I’ve never read a Neil Gaiman book prior to “The Ocean at the End of the Lane—“ but it was as perfect an escape as they come. Since having my baby nearly a year ago I haven’t felt the real pull of a book—the inner need to remove yourself from the suddenly garish bright and filth of real life and just slide back into the comfortable perfection and solitude of a book, until this one.
Like Rebecca, the narrator remains nameless throughout, but it hardly seems an issue. A frame story, our narrator starts as a slightly sad and defeated middle-aged man. Back home in Surrey for a funeral (we’re never told who’s), he mentions a marriage that eroded until it at last, broke, children who’ve grown and people he’s lost touch with completely. Not wanting to rush, he’s driving (as the nostalgic so often do), by landmarks of his childhood and remembering what happened to him as a seven year-old.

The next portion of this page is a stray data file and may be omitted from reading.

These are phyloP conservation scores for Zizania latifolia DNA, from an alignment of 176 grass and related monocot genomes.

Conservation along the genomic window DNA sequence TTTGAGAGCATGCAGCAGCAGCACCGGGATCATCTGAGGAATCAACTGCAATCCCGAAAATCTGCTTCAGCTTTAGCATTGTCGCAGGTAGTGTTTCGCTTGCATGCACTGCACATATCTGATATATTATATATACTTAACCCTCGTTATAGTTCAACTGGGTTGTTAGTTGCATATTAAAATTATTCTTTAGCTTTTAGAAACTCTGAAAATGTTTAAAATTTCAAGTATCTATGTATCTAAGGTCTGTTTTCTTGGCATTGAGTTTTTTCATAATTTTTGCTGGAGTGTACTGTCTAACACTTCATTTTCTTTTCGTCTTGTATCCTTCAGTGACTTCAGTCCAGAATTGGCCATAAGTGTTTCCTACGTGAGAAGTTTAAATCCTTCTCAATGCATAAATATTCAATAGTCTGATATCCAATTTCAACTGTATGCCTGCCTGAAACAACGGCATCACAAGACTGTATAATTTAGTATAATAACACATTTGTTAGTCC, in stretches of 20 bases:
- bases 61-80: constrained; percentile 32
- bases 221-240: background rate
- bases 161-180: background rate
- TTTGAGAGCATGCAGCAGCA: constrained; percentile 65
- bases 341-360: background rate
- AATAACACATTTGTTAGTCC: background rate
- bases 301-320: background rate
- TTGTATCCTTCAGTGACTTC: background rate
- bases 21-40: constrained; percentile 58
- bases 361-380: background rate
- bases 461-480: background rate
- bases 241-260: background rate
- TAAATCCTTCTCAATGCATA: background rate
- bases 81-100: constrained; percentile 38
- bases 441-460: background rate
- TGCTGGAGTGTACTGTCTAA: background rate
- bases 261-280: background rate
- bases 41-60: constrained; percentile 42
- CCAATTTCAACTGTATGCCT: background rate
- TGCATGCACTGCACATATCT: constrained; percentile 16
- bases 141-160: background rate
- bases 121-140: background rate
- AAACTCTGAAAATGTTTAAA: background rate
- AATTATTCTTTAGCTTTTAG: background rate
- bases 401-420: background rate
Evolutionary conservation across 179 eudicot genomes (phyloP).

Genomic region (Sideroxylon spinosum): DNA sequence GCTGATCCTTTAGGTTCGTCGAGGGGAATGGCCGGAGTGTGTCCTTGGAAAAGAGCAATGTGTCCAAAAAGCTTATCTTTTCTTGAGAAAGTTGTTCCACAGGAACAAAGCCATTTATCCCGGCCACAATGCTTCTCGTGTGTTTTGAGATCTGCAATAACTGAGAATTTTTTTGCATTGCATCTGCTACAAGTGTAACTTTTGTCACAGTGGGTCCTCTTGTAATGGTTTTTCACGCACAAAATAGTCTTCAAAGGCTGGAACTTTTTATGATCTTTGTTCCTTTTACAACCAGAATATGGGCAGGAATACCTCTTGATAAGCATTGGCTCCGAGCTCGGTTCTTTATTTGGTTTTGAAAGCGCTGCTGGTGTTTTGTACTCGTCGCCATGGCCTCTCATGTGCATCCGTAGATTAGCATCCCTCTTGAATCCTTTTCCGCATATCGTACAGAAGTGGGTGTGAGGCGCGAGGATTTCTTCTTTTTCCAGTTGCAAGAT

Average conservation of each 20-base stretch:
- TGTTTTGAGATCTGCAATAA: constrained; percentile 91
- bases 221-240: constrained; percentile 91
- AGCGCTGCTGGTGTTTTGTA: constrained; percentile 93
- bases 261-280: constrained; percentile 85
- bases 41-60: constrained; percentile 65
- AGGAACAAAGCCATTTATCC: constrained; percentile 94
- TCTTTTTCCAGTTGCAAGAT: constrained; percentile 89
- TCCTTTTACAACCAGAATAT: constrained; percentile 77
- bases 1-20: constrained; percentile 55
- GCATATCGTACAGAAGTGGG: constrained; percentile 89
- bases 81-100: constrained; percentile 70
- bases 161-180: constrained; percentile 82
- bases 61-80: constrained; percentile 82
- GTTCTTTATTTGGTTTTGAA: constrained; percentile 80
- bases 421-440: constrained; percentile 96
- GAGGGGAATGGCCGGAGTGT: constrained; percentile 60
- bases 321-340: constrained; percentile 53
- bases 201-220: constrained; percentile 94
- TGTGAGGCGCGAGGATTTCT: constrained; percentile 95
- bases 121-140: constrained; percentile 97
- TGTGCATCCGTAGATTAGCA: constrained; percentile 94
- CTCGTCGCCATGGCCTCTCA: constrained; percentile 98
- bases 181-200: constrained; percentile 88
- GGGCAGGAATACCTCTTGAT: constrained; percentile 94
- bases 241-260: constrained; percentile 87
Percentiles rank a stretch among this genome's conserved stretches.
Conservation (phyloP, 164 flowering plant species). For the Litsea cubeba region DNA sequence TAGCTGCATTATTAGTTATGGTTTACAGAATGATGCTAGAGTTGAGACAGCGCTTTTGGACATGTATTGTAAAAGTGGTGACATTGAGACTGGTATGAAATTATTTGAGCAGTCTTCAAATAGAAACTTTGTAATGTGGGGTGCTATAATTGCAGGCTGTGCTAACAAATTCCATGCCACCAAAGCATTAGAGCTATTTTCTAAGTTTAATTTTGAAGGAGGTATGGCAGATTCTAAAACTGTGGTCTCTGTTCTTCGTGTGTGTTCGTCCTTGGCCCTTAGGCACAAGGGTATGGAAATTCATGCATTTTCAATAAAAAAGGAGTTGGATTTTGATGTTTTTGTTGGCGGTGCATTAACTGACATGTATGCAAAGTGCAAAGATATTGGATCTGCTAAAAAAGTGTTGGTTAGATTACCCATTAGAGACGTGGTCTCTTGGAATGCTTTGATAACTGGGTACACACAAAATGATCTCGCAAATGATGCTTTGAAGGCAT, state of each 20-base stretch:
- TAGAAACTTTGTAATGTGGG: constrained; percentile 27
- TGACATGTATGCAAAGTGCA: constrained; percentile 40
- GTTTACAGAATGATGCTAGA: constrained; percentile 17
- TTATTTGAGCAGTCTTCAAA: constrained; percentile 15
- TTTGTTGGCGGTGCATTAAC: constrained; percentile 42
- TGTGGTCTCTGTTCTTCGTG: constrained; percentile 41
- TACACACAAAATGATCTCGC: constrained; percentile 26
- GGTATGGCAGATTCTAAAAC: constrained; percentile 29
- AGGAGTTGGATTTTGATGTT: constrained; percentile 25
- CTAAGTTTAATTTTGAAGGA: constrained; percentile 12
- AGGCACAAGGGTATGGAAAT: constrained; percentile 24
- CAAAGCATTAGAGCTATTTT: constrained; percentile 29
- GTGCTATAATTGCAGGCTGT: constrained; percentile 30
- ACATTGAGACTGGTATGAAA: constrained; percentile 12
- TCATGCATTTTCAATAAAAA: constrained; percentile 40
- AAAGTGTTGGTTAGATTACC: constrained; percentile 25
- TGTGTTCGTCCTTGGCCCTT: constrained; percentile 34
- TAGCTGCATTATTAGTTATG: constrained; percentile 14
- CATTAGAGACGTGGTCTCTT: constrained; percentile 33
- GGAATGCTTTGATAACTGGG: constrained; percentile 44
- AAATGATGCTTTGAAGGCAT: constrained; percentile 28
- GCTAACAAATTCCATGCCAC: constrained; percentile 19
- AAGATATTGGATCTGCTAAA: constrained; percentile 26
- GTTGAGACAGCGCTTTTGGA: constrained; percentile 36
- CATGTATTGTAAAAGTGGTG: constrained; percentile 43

And here is where the magic that I’ve found to be Gaiman begins. Because, you see, it isn’t so much the plot that matters, it’s the state-of-mind—a world of perfect richness unfolds, and, like a mermaid being remoistened by the sea and coming to, Gaiman’s narrator at last begins to remember, truly remember.
We’re introduced first to the narrator’s childhood home, his tiny-sized sink belonging to him alone, and a gas fireplace in his bedroom of a rambling house he was later to loose—as he has so many things. As is crucial to childhood memory stories, the parents are largely cumbersome shadows on the outlines of memories, entirely absent save a few disturbances and intrusions, and the food is opulent and simple in the most miraculous way imaginable. Oats and cream with dollaps of honey comb, fresh pies on worn tables in white washed kitchens, and perhaps best, a family of what might be on the outskirts of witchcraft, but certainly wise women with a flair for magic and a knowledge of a much larger world untouched by the mundane modern-antics we all require some relief from now and again.